All Springer/NP/PCP Air Gun Discussion General > Optics, Range estimation & related subjects

Cant errors

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Cant errors can be tricky as we try to compensate for them but end up introducing other errors.

I posted this information on another forum after seeing some questions and confusion about cant errors. I thought about putting this in the Optics child board, but scope cant is only one type of cant. Scope cant is not the same as gun cant but the symptoms can be mistaken for each other. I addressed them both in order to show the difference. I had a request from another GTA member to post on this forum. I hope readers here find it useful.

This is some esoteric cant information that I have been thinking about for the past couple of days. There are a number of different cant combinations. How far left or how far right the misses are will depend on the degree of cant, so that could be another subject. The goal is no cant. Hopefully this diagram can help diagnose and solve some of the cant induced errors that I and other readers may experience from time to time. Because of the unique conditions that FT shooters must deal with, we are the ones most likely to be interested in it. Early on in my attempts to shoot airguns with precision, I was convinced that the pellets must be spiraling. Spiraling is certainly a possibility, but from what I know now, it was likely cant errors. In all instances, the gun in the diagrams would be zeroed at the apex of the trajectory.

Thank you Scott ...
Really felt this info quite important as general FYI to all who shoot with optics  8)

I'd imagine it is a pain to diagnose cant errors sometimes. Thanks for the info!

Scott, that is the BEST analysis on Cant errors I have ever seen.... is it something you came up with yourself?.... It's BRILLIANT !!!

My Hatsan AT-44S Long in .25 cal has error # 2 in the bottom row, when you hold the crosshairs horizontal, the vertical crosshair is to the right of the bore centerline.... It shoots exactly as you stated, near shots left, far shots right.... I wrote a thread about this which I published on several Forums, and was promptly told that if the crosshairs were horizontal there could be no such effect.... that I must have been holding the crosshairs not level....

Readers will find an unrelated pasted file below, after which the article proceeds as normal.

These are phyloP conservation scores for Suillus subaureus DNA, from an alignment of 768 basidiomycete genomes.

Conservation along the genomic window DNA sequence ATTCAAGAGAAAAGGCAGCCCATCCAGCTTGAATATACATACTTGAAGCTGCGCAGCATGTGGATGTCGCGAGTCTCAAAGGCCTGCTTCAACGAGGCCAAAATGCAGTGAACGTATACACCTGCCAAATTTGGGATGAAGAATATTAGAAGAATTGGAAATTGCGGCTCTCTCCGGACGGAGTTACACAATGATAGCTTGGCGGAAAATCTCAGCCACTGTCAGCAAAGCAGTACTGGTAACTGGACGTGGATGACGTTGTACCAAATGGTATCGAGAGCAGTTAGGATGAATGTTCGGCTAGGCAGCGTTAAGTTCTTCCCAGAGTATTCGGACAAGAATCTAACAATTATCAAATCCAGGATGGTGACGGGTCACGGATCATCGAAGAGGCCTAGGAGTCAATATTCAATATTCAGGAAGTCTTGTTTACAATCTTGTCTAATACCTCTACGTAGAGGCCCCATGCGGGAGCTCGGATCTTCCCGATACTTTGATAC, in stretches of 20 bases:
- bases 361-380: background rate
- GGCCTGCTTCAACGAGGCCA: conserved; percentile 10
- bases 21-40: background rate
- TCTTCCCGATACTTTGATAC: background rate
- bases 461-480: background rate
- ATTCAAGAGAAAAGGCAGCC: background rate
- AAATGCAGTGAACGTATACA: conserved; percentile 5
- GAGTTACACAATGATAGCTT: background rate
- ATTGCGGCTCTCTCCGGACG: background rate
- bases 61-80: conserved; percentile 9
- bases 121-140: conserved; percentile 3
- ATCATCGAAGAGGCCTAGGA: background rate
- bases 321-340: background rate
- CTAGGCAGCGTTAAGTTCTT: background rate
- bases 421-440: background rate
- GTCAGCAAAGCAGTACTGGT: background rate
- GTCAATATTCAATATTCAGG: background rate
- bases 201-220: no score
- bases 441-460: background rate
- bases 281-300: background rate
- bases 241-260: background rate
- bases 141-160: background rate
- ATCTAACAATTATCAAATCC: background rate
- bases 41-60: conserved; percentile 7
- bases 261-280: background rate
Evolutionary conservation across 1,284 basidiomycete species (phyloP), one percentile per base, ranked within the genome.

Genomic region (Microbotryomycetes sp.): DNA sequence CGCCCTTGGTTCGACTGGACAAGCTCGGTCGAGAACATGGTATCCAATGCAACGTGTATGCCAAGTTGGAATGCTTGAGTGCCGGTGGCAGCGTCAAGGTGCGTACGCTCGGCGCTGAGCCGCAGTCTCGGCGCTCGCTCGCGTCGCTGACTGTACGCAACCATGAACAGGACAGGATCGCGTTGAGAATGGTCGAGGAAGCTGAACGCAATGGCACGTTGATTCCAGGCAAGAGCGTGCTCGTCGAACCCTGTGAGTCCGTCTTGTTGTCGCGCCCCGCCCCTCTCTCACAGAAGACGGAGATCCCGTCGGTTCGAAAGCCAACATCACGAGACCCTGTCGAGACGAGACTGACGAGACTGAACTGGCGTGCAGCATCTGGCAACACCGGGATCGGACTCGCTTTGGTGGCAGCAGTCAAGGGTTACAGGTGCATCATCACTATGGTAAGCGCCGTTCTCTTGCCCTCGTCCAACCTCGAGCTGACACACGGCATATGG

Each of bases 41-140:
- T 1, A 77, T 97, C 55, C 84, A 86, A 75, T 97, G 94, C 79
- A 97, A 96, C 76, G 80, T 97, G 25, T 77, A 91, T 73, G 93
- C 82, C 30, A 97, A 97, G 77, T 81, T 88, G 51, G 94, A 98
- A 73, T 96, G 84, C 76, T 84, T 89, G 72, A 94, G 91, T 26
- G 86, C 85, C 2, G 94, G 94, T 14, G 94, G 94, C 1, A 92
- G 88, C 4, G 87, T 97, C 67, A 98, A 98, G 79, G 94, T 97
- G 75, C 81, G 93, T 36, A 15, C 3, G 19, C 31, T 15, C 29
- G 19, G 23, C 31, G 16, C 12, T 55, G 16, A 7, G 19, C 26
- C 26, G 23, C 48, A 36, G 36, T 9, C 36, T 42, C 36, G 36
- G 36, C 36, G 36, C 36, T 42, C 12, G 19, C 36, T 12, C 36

It's nice to see somebody confirm what I said.... Many thanks.... It would appear that setting the vertical crosshair so that it intersects the bore centerline is the first important step.... After that, hold the crosshairs level with the horizontal and you're good to go....



When I finally got to a certain level of shooting precision, I started to notice these cant errors. I thought about it for quite awhile before I decided to just lay it out on my CAD program to see what was happening. I read a lot of information (and misinformation) on the internet about cant errors. The above diagram is a compilation and consolidation of that information (minus the misinformation). 

We cannot assume that every gun is setup correctly. As you saw, it is possible to be holding the gun so that the scope is leveled to the earth, but the vector between the bore and the crosshair centerline may still be canted. Two problems than exist - The scope is canted in relation to the bore AND the gun is canted in relation to the earth.

If we simply line up a bubble level with the reticle, than we are assuming that everything else is in perfect alignment. It never is.

Getting the vertical line of the crosshair in line with the bore is normally the best first step before attempting to use a bubble level. That is usually what I attempt to do these days. Otherwise it can get confusing. However, it might depend on the type of bubble level that you use. I use both types but I like the type that mounts on the scope tube and can be rotated. They are the easiest type to adjust. The type that lines up with the scope mount or directly on the dovetail requires that the scope mounts be centered fairly well on the dovetail, otherwise they can be difficult to adjust. With the prefered scope tube mounted bubble level, you could mount it first and use a plumb line to tie it to the reticle. And then rotate the scope and bubble level as one, while in the rings, a little at a time until all shots are in line. I have done it that way as well. If your close shots were hitting left, and the far shots were hitting right, the above diagram would indicate that you need to rotate the scope and bubble level CW.

An important imaginary line is the vector between the crosshair centerline and the bore. I finally realized that the purpose of the gun or scope mounted bubble level is to keep that vector vertical in relation to the earth (to eliminate gun cant). The orientation of the reticle (scope cant) is secondary, and both have to be correct for the trajectory to line on all aim points, at all distances.


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